THE HAZEL WOOD was interesting and kept me entertained, but I think it really lost me in the end when things felt a bit rushed and I didn’t get to enjoy the details when things got really colorful! I wanted to give more attention to the things that set this whole book into motion and I feel like I didn’t get to experience that like I wanted to because everything unfolded so quickly.

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Kept Me Hooked On: Separate fantasy worlds. This wasn’t quite a portal world but it was a similar-type feel! There was a significant separation between reality and fantasy (with a little bit of overlap) and it was interesting!
Left Me Wanting More: Separation. I wish the fantasy part had been saved for a second book, or on the contrary, I wish it had been introduced more gradually. It was just a bit too abrupt for me to go from mostly reality to full-on fantasy.

Addiction Rating
Try it

It’s a really fun concept and I actually liked the character chemistry and relationships! I would say after spending time away from the book, I’m still not sure I really feel drawn to read the sequel, though.

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BOOKS LIKE THE HAZEL WOOD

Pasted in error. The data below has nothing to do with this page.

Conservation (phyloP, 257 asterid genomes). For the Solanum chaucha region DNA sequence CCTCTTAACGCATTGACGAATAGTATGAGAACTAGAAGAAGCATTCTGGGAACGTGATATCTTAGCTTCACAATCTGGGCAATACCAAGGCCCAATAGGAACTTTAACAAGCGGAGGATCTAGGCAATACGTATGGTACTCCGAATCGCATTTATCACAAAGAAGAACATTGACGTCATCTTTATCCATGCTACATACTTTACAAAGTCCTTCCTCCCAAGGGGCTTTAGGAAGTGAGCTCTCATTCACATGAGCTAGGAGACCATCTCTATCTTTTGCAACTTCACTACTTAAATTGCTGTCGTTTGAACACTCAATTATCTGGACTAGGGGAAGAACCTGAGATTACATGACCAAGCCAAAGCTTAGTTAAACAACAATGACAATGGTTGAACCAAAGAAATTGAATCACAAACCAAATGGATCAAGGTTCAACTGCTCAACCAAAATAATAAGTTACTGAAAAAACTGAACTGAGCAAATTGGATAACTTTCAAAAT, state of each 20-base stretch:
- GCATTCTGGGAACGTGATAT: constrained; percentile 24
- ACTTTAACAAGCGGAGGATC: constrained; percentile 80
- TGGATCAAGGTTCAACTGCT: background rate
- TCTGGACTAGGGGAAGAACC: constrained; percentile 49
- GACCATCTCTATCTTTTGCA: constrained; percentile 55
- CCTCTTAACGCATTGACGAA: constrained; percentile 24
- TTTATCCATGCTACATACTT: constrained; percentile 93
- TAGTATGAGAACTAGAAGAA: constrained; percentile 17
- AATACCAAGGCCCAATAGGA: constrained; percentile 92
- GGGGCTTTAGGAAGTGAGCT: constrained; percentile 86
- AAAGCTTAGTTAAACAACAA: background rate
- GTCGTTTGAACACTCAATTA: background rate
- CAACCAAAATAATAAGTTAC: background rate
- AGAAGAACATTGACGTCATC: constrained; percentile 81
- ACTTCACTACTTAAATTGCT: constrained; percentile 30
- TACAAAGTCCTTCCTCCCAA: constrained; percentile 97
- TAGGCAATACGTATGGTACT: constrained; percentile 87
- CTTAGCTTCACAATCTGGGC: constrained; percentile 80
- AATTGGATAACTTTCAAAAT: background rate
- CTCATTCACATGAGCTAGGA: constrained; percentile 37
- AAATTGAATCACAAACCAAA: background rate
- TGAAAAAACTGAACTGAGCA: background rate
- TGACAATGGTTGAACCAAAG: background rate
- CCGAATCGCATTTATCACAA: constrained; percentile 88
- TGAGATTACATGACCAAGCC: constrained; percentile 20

The Babysitters Coven (The Babysitters Coven #1) – Kate Williams

The Babysitters Coven (The Babysitters Coven #1) – Kate WilliamsTitle: The Babysitters Coven (The Babysitters Coven #1) by Kate Williams
Publishing Info: September 17, 2019 by Random House Publishing Group
Source: Received from the publisher for review purposes
Genres: Young Adult, Fantasy, Paranormal
Date Completed: Septemner 9, 2019

Find it on the web: Buy from Amazon // Goodreads

Seventeen-year-old Esme Pearl has a babysitters club. She knows it's kinda lame, but what else is she supposed to do? Get a job? Gross. Besides, Esme likes babysitting, and she's good at it.

And lately Esme needs all the cash she can get, because it seems like destruction follows her wherever she goes. Let's just say she owes some people a new tree.

Enter Cassandra Heaven. She's Instagram-model hot, dresses like she found her clothes in a dumpster, and has a rebellious streak as gnarly as the cafeteria food. So why is Cassandra willing to do anything, even take on a potty-training two-year-old, to join Esme's babysitters club?

The answer lies in a mysterious note Cassandra's mother left her: "Find the babysitters. Love, Mom."

Turns out, Esme and Cassandra have more in common than they think, and they're about to discover what being a babysitter really means: a heroic lineage of superpowers, magic rituals, and saving the innocent from seriously terrifying evil. And all before the parents get home.

bookreview1

When I first saw the title of THE BABYSITTERS COVEN, I knew I had to read it. It sounded quirky, witchy, and like it would be so full of that dark comedy that I love. It ended up being significantly different than what I expected, which isn’t always a bad thing but this one really didn’t work too well for me.